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   RE: [xml-dev] [Fwd: Potential Gap (WAS Re: [owl-s] communication between

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> -----Original Message-----
> From: Bullard, Claude L (Len) [mailto:len.bullard@intergraph.com] 
> Sent: Friday, September 24, 2004 9:46 AM
> To: 'Rick Marshall'; Chiusano Joseph
> Cc: 'Thomas B. Passin'; xml-dev@lists.xml.org
> Subject: RE: [xml-dev] [Fwd: Potential Gap (WAS Re: [owl-s] 
> communication between web services)]
> As I scroll through the latest round of Web services vs REST 
> debates, it's like watching the American presidential 
> election.  

Last night I had the unique opportunity to spend an hour and 15 minutes
in person with Tim Russert, listening to him speak to an audience
comprised of parishoners of his church (I play piano at Sunday 5:30pm
mass there). It was amazing to hear his more candid opinions of the
election, in ways that he cannot express while on TV (he even did
impressions of the candidates!).

In any event, Jim Webber has an excellent piece on the *other*
interesting topic of the day[1], Web Services vs REST. Hope you find it

Kind Regards,
Joe Chiusano
Booz Allen Hamilton
Strategy and Technology Consultants to the World

[1] http://www.webservices.org/index.php/ws/content/view/full/39565

> I read articles which attempt to characterize the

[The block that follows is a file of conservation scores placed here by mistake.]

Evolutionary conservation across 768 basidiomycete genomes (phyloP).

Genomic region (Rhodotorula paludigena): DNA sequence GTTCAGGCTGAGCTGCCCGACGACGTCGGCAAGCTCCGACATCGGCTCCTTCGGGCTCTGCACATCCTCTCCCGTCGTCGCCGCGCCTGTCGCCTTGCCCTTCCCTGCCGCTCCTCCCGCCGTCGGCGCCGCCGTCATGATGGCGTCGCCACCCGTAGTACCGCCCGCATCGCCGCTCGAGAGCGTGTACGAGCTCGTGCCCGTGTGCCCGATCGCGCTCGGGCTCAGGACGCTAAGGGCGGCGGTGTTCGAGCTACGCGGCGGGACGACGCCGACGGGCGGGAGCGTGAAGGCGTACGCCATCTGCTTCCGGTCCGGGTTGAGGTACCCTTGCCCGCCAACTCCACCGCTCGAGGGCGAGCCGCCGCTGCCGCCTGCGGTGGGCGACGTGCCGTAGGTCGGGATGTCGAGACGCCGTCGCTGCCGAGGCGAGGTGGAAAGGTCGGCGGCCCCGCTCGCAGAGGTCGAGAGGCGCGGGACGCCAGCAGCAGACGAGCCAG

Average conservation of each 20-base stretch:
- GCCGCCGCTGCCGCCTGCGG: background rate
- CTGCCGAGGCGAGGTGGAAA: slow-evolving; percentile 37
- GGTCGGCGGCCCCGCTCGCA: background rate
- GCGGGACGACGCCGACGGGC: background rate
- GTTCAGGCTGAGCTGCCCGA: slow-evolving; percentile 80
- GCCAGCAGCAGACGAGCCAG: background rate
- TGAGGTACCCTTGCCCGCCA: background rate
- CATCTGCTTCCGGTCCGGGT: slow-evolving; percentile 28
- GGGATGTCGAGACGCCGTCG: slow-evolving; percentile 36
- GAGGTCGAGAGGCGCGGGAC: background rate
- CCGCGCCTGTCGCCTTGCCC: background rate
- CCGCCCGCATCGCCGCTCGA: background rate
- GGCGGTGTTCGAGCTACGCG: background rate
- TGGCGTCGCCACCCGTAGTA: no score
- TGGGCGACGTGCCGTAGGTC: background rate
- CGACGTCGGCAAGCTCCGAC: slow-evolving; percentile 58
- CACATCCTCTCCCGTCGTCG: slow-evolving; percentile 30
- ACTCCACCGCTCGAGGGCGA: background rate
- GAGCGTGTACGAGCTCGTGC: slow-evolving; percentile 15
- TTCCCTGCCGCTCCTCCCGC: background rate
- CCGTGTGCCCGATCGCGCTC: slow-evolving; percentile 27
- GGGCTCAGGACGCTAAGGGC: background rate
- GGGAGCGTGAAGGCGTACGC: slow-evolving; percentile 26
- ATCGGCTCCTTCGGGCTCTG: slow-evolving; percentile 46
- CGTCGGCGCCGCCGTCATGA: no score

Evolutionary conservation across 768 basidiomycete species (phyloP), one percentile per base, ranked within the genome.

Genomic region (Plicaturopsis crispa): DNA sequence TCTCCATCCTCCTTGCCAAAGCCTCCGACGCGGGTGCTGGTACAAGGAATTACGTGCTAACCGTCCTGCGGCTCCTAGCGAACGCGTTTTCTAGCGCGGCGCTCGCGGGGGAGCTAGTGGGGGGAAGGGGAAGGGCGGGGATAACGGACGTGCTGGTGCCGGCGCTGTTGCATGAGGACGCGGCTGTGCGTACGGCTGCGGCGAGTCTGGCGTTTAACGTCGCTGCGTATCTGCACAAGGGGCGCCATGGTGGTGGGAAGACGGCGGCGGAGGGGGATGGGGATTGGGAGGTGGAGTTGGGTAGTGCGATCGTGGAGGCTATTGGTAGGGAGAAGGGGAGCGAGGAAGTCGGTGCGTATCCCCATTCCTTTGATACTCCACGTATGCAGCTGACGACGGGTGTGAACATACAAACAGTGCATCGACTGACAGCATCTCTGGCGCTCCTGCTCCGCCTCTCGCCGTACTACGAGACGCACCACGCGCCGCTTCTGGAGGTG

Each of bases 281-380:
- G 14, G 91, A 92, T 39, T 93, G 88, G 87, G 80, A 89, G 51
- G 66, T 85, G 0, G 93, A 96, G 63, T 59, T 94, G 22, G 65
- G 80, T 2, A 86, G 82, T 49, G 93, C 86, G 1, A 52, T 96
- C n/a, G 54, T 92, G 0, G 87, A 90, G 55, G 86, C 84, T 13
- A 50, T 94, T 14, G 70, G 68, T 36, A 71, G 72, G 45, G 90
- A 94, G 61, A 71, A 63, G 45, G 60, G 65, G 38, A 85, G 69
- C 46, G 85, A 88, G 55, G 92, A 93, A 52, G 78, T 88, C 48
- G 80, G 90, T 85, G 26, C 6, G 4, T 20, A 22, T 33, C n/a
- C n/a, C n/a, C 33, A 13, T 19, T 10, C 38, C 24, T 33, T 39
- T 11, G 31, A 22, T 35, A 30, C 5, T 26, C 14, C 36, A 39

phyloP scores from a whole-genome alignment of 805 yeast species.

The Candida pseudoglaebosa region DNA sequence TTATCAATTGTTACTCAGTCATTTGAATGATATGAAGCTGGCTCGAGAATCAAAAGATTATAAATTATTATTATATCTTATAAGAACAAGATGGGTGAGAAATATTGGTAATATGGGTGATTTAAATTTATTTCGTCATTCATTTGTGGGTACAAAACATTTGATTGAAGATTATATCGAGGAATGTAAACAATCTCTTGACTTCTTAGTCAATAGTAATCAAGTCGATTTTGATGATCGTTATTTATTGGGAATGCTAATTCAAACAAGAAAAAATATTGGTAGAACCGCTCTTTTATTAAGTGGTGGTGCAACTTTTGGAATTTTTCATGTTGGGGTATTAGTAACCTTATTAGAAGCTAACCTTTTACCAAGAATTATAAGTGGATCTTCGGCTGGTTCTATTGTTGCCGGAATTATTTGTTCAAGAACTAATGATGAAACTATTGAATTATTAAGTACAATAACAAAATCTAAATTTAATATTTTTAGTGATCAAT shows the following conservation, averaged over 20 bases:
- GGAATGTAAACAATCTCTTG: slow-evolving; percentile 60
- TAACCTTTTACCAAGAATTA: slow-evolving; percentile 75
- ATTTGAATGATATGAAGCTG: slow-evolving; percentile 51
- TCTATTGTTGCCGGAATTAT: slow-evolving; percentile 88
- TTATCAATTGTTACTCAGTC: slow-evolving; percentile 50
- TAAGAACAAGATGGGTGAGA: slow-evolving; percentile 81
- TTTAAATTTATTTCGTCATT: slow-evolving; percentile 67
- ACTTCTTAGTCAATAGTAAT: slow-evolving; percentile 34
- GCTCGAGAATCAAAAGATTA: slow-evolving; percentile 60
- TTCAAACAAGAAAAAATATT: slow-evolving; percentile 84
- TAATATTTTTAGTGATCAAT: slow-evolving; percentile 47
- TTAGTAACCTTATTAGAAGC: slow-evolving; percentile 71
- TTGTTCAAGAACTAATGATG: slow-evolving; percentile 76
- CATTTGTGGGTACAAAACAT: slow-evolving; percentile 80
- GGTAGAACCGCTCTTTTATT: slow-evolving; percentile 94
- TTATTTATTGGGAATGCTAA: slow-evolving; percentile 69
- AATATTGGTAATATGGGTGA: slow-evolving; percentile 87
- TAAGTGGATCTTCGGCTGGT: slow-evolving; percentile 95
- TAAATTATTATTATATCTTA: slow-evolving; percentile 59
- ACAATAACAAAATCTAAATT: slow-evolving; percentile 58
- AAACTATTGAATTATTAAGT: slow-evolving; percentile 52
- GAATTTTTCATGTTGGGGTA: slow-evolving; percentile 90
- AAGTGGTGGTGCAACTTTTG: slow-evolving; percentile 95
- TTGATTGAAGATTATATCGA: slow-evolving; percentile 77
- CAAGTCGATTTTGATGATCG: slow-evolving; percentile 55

> complexity of web services with page counts of the specs, but 
> they don't explain how the alternatives will support the 
> complexities of large scale enterprise applications. 
> Or they say, 'we don't do those so we don't care' which is 
> fine but worthless as critique.  
> In other words, no one seems to deal with the issues, they 
> are just banging away at the reputation of their opposition 
> and no matter how one dresses that up, it is just demogoguery 
> intended to confuse the marketplace.  
> A feedback loop for learning requires one to be willing to learn. 
> That means measurements of the problem, not measurements of 
> the containers. 
> So far, I haven't seen much about the semantic web services 
> that I can't do with code except reuse the code blindly.  So 
> I am a bit sceptical of the immediate utility, but I've been 
> wrong before about things like that.  On the other hand, with 
> regards to web services, from where I sit, there are 
> immediate needs to apply this technology and I am not 
> concerned that major vendors are pulling away into small 
> teams to get the work done faster.  I am very concerned that 
> policy for its application (eg, privacy guidelines, retention 
> guidelines, access guidelines, and so on) are not being 
> created particularly in the U.S.A. where the implementations 
> will penetrate the systems fast 
> once we are past the upcoming election.   In a millieu in which it 
> has become acceptable to deny facts, fudge measurements, and 
> otherwise just bang on the opposition without regard to the 
> reality of the situation on the ground, I am pessimistic 
> about how well this conflation of technical politics and 
> governance will work out in 
> the near term.   To use a feedback loop, one has to be willing 
> to learn not just redirect fire on the same target.
> len
> From: Rick Marshall [mailto:rjm@zenucom.com]
> all the ws-* stuff and all the owl stuff will need similar 
> feedback loops for learning. they will need to cope with 
> generalities and specifics. they will need access to computer 
> equivalents of google and they will need a way to evaluate 
> the results.


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